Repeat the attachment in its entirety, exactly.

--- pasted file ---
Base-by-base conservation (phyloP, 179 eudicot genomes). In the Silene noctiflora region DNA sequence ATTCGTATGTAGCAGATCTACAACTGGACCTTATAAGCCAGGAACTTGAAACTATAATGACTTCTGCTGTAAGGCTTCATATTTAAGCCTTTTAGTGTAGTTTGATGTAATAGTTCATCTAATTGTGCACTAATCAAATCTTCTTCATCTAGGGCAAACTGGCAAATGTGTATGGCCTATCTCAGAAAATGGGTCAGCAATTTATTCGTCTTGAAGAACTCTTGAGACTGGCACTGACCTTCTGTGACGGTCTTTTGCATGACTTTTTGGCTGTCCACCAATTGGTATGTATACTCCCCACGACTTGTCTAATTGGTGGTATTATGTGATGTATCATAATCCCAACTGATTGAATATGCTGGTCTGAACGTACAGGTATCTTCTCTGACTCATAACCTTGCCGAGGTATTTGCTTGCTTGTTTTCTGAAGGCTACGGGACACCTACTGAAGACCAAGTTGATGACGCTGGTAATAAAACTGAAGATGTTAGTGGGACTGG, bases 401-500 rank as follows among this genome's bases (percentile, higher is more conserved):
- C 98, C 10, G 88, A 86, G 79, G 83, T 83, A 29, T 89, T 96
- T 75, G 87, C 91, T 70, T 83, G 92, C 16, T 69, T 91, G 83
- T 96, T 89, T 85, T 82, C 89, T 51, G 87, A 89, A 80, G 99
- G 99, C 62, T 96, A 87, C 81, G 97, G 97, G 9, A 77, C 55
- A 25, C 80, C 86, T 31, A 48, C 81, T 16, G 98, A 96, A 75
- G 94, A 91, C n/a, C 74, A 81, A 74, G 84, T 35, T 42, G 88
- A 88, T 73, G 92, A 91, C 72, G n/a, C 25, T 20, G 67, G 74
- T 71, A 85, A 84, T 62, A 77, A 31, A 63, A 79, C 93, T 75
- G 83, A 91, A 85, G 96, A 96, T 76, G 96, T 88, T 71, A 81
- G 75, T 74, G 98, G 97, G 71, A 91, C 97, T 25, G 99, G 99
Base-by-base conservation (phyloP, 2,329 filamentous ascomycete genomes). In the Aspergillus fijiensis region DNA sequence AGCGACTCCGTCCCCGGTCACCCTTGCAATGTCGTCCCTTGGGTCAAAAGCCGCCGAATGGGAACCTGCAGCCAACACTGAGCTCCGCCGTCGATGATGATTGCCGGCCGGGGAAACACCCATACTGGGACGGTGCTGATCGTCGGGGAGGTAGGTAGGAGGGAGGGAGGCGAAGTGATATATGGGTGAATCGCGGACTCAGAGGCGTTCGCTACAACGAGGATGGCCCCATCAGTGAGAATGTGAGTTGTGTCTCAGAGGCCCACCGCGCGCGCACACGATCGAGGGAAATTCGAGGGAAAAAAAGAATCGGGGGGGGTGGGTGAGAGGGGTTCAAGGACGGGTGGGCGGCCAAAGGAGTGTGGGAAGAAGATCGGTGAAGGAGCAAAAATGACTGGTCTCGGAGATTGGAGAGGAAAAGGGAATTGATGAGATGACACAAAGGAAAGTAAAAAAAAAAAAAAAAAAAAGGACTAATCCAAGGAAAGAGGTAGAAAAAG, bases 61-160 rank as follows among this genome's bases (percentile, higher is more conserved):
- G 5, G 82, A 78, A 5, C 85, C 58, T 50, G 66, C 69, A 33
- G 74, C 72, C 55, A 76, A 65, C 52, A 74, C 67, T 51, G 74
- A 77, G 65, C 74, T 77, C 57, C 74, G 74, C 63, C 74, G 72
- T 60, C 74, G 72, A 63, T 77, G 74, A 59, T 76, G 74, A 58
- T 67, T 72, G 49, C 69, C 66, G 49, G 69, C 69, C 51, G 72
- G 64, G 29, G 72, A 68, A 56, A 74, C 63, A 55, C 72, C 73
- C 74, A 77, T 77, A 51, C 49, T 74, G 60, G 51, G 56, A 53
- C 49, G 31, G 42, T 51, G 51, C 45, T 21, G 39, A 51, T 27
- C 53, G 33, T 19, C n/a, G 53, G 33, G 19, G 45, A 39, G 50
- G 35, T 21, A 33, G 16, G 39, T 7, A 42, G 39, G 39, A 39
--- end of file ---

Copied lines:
Base-by-base conservation (phyloP, 179 eudicot genomes). In the Silene noctiflora region DNA sequence ATTCGTATGTAGCAGATCTACAACTGGACCTTATAAGCCAGGAACTTGAAACTATAATGACTTCTGCTGTAAGGCTTCATATTTAAGCCTTTTAGTGTAGTTTGATGTAATAGTTCATCTAATTGTGCACTAATCAAATCTTCTTCATCTAGGGCAAACTGGCAAATGTGTATGGCCTATCTCAGAAAATGGGTCAGCAATTTATTCGTCTTGAAGAACTCTTGAGACTGGCACTGACCTTCTGTGACGGTCTTTTGCATGACTTTTTGGCTGTCCACCAATTGGTATGTATACTCCCCACGACTTGTCTAATTGGTGGTATTATGTGATGTATCATAATCCCAACTGATTGAATATGCTGGTCTGAACGTACAGGTATCTTCTCTGACTCATAACCTTGCCGAGGTATTTGCTTGCTTGTTTTCTGAAGGCTACGGGACACCTACTGAAGACCAAGTTGATGACGCTGGTAATAAAACTGAAGATGTTAGTGGGACTGG, bases 401-500 rank as follows among this genome's bases (percentile, higher is more conserved):
- C 98, C 10, G 88, A 86, G 79, G 83, T 83, A 29, T 89, T 96
- T 75, G 87, C 91, T 70, T 83, G 92, C 16, T 69, T 91, G 83
- T 96, T 89, T 85, T 82, C 89, T 51, G 87, A 89, A 80, G 99
- G 99, C 62, T 96, A 87, C 81, G 97, G 97, G 9, A 77, C 55
- A 25, C 80, C 86, T 31, A 48, C 81, T 16, G 98, A 96, A 75
- G 94, A 91, C n/a, C 74, A 81, A 74, G 84, T 35, T 42, G 88
- A 88, T 73, G 92, A 91, C 72, G n/a, C 25, T 20, G 67, G 74
- T 71, A 85, A 84, T 62, A 77, A 31, A 63, A 79, C 93, T 75
- G 83, A 91, A 85, G 96, A 96, T 76, G 96, T 88, T 71, A 81
- G 75, T 74, G 98, G 97, G 71, A 91, C 97, T 25, G 99, G 99
Base-by-base conservation (phyloP, 2,329 filamentous ascomycete genomes). In the Aspergillus fijiensis region DNA sequence AGCGACTCCGTCCCCGGTCACCCTTGCAATGTCGTCCCTTGGGTCAAAAGCCGCCGAATGGGAACCTGCAGCCAACACTGAGCTCCGCCGTCGATGATGATTGCCGGCCGGGGAAACACCCATACTGGGACGGTGCTGATCGTCGGGGAGGTAGGTAGGAGGGAGGGAGGCGAAGTGATATATGGGTGAATCGCGGACTCAGAGGCGTTCGCTACAACGAGGATGGCCCCATCAGTGAGAATGTGAGTTGTGTCTCAGAGGCCCACCGCGCGCGCACACGATCGAGGGAAATTCGAGGGAAAAAAAGAATCGGGGGGGGTGGGTGAGAGGGGTTCAAGGACGGGTGGGCGGCCAAAGGAGTGTGGGAAGAAGATCGGTGAAGGAGCAAAAATGACTGGTCTCGGAGATTGGAGAGGAAAAGGGAATTGATGAGATGACACAAAGGAAAGTAAAAAAAAAAAAAAAAAAAAGGACTAATCCAAGGAAAGAGGTAGAAAAAG, bases 61-160 rank as follows among this genome's bases (percentile, higher is more conserved):
- G 5, G 82, A 78, A 5, C 85, C 58, T 50, G 66, C 69, A 33
- G 74, C 72, C 55, A 76, A 65, C 52, A 74, C 67, T 51, G 74
- A 77, G 65, C 74, T 77, C 57, C 74, G 74, C 63, C 74, G 72
- T 60, C 74, G 72, A 63, T 77, G 74, A 59, T 76, G 74, A 58
- T 67, T 72, G 49, C 69, C 66, G 49, G 69, C 69, C 51, G 72
- G 64, G 29, G 72, A 68, A 56, A 74, C 63, A 55, C 72, C 73
- C 74, A 77, T 77, A 51, C 49, T 74, G 60, G 51, G 56, A 53
- C 49, G 31, G 42, T 51, G 51, C 45, T 21, G 39, A 51, T 27
- C 53, G 33, T 19, C n/a, G 53, G 33, G 19, G 45, A 39, G 50
- G 35, T 21, A 33, G 16, G 39, T 7, A 42, G 39, G 39, A 39